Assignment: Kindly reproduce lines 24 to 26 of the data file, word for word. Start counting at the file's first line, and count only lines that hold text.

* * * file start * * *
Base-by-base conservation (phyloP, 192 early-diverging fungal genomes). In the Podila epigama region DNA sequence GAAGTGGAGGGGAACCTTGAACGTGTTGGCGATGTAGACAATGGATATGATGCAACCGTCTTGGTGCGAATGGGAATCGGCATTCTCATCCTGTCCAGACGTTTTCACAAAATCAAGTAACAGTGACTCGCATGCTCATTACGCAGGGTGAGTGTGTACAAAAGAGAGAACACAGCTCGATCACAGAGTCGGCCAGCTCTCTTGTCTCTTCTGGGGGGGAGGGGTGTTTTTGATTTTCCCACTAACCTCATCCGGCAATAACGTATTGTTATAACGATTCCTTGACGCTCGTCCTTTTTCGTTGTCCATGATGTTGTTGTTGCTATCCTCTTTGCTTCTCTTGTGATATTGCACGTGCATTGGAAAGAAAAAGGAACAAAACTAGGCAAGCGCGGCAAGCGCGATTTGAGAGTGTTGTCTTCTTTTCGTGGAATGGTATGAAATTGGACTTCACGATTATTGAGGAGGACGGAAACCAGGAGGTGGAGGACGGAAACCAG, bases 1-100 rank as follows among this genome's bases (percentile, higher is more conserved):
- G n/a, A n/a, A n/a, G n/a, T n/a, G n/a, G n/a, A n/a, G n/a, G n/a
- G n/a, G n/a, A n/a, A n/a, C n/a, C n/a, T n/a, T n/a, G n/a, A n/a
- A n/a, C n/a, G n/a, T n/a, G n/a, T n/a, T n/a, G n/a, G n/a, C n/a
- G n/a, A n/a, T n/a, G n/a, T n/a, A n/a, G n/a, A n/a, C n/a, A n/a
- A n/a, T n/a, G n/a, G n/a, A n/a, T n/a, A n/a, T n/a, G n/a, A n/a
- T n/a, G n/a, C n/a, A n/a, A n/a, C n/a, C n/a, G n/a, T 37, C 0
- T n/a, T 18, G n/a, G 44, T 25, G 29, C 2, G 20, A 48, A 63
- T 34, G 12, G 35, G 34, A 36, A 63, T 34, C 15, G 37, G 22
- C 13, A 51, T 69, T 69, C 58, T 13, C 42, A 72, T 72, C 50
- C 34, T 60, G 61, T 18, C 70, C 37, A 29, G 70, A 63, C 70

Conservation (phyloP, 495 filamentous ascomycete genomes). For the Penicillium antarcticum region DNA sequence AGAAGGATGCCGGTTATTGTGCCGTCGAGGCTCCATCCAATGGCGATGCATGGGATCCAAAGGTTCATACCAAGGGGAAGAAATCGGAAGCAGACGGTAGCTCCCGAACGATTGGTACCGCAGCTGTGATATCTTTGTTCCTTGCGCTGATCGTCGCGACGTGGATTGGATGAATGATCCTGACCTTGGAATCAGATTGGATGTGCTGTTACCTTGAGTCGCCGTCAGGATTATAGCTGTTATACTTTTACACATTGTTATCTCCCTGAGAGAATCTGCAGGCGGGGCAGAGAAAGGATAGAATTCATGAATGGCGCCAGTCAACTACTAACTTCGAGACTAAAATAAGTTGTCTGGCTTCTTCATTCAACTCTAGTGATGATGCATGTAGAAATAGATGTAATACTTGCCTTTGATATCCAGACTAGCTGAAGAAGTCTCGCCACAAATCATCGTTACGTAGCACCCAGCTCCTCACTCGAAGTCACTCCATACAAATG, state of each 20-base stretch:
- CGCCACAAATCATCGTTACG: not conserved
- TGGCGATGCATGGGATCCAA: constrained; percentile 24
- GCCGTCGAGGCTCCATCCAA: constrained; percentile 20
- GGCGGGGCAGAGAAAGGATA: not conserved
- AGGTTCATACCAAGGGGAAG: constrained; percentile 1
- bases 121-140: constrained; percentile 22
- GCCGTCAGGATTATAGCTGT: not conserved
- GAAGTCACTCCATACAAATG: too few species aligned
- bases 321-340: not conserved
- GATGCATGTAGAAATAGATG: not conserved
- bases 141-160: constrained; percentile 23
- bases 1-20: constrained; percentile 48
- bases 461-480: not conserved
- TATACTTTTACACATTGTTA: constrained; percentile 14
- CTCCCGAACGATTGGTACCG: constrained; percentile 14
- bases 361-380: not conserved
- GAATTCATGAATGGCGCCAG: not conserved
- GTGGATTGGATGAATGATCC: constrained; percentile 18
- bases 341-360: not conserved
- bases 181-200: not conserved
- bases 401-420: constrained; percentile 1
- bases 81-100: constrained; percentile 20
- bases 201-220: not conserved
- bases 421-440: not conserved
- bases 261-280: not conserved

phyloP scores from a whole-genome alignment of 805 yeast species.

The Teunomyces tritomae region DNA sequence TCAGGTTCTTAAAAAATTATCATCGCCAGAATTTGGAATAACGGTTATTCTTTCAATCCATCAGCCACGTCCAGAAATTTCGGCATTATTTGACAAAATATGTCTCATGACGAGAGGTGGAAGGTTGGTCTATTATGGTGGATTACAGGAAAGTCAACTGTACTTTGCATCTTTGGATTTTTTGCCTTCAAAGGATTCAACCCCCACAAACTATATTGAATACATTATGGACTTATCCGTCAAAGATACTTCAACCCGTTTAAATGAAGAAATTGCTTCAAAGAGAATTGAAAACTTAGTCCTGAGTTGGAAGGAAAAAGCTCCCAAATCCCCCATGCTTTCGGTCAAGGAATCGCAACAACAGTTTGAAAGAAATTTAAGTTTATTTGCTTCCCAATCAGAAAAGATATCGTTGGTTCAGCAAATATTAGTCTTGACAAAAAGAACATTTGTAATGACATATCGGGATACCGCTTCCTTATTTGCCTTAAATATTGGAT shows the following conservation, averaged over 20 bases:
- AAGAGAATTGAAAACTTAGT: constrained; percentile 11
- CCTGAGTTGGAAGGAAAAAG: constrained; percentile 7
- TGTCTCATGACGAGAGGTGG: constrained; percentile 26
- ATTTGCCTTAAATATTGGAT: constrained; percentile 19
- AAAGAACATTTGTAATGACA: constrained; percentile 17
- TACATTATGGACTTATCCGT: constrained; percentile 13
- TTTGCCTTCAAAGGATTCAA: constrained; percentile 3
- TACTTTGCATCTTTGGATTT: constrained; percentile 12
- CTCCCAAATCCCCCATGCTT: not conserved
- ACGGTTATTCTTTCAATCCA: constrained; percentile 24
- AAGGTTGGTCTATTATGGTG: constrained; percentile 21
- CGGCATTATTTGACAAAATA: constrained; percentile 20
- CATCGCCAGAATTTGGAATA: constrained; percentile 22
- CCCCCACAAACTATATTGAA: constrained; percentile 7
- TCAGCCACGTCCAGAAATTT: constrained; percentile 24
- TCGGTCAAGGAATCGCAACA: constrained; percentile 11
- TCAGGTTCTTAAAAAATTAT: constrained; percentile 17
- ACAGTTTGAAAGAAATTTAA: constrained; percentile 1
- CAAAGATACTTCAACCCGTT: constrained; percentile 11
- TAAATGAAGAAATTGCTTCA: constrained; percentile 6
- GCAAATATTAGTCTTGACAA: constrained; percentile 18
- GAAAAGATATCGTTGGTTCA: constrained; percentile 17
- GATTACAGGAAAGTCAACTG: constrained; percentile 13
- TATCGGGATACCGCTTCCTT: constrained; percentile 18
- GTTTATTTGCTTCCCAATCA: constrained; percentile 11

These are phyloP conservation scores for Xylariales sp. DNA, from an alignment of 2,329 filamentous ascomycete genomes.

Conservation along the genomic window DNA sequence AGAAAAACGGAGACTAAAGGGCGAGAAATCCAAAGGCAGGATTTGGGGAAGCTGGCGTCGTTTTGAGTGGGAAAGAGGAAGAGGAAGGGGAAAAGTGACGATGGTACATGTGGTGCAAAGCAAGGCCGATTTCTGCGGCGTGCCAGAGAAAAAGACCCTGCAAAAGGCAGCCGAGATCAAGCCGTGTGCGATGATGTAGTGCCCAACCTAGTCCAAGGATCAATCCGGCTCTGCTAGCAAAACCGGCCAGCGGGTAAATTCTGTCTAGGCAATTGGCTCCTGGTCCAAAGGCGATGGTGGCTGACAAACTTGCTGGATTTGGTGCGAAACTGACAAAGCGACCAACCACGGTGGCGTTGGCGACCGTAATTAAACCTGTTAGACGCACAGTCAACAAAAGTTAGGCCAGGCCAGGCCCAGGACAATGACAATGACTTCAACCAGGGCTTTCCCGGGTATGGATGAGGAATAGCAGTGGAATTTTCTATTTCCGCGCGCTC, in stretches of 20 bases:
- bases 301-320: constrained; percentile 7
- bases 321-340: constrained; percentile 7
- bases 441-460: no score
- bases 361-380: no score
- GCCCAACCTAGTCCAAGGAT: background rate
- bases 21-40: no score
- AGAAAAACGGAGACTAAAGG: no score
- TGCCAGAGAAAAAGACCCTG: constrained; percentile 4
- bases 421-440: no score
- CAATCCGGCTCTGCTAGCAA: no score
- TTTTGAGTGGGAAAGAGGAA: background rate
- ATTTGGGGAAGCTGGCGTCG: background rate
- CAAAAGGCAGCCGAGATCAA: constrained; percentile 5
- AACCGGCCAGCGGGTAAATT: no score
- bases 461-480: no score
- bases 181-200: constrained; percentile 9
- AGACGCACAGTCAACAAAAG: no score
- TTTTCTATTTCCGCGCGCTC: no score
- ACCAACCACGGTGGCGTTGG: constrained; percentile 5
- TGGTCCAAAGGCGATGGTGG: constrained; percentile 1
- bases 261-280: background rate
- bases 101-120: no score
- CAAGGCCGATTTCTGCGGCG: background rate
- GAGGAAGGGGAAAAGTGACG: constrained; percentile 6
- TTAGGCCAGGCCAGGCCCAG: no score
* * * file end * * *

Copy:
- bases 1-20: constrained; percentile 48
- bases 461-480: not conserved
- TATACTTTTACACATTGTTA: constrained; percentile 14